Canadian Culture and Data Issues

As happens regularly, Michael Geist is writing up a storm and I can barely keep up just reading it in between everything else. A few things you shouldn’t miss:

Canadian Cultural Policy Must Adapt to an Internet World

As the importance of the Internet and new media grows, the Canadian cultural strategy must surely adapt to this new reality. The CRTC showed signs of recognizing this with its 2005 satellite radio decision that implemented Canadian content safeguards better suited to the technology. Internet-based content presents an even greater challenge since there is no hope – nor any need – to bring Canadian content requirements to the likes of Joost or YouTube. The policy emphasis must instead shift toward creating Canadian content and touching as many people as possible involved in the creative process.—Canadian Cultural Policy Must Adapt to an Internet World

Putting Canadian “Piracy” in Perspective – The Sources

In his sources post he gives lots of links to backup the numbers and claims from his “Putting Canadian “Piracy in Perspective Video. Very saddening to see how the government just rolled over on that one.

Canada’s Communications Outlook: Average At Best

Yet more evidence that Canada sucks at mobile.

Canada ranked second last in the OECD for the total number of mobile subscribers. For medium mobile users, Canadian plans ranked among the most expensive in the OECD.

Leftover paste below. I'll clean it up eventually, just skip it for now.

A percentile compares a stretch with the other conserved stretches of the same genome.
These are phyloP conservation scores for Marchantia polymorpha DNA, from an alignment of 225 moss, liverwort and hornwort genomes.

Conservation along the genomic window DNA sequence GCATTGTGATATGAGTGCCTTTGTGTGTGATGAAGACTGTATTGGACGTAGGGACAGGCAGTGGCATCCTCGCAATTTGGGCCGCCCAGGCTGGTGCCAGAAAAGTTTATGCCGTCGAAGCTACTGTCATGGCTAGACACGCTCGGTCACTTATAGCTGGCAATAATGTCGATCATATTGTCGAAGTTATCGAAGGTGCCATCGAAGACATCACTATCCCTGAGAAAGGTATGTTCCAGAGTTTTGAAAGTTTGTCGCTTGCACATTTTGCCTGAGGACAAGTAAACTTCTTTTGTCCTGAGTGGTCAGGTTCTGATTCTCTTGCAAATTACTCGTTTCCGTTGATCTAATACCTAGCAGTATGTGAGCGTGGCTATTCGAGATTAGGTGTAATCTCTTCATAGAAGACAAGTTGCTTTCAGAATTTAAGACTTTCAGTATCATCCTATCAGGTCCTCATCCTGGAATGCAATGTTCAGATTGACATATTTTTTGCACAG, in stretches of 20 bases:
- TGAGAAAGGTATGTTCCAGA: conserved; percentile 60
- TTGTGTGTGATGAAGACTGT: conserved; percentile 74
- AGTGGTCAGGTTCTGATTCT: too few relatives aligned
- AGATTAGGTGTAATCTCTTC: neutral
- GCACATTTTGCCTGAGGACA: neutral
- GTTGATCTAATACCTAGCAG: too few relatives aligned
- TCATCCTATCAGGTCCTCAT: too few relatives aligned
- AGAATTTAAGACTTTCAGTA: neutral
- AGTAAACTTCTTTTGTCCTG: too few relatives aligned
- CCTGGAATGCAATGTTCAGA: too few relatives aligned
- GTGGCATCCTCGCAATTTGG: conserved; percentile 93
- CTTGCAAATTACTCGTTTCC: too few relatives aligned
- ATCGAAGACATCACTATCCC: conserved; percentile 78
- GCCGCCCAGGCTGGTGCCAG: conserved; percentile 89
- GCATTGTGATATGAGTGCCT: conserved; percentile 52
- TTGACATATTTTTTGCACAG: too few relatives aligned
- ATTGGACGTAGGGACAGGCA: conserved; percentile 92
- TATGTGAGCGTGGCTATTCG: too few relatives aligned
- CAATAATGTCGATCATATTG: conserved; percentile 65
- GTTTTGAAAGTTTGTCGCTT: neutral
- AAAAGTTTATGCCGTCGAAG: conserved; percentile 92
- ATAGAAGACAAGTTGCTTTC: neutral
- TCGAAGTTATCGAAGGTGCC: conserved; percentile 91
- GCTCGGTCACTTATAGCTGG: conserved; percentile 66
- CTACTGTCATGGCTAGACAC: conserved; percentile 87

Canada placed far behind other countries for innovation. For example, Bell Canada was the only Canadian telecom provider to obtain patents in the United States with four since 2003. By comparison, AT&T, British Telecom, NTT, France Telecom, Deutsche Telekom, Telecom Italia, and Korea Telecom have all obtained dozens (or hundreds) of patents in that same time frame.

Diversity of Voices

The Diversity of Voices proceeding comes in response to the growing consolidation of Canadian media and seeks commentary on whether the changing corporate landscape has had a negative impact on the diversity of perspectives within the Canadian broadcasting system. The CRTC’s interest in the issue arises directly from the Broadcasting Act, which includes a statutory objective that Canadian broadcasting “provide a reasonable opportunity for the public to be exposed to the expression of differing views on matters of public concern.” … The need for an open consultation on media diversity is long overdue.Diversity of Voices

Corus Calls For Net Neutrality Task Force

Canadian creators and producers need to ensure that they can continue to have access to the networked bit stream on the basis of equitable rules. The CRTC should examine its potential role in governing net neutrality to ensure that access remains open to Canadian services on new digital distribution platforms. Corus recommends the establishment of an Industry Task Force on net neutrality.—Corus Calls For Net Neutrality Task Force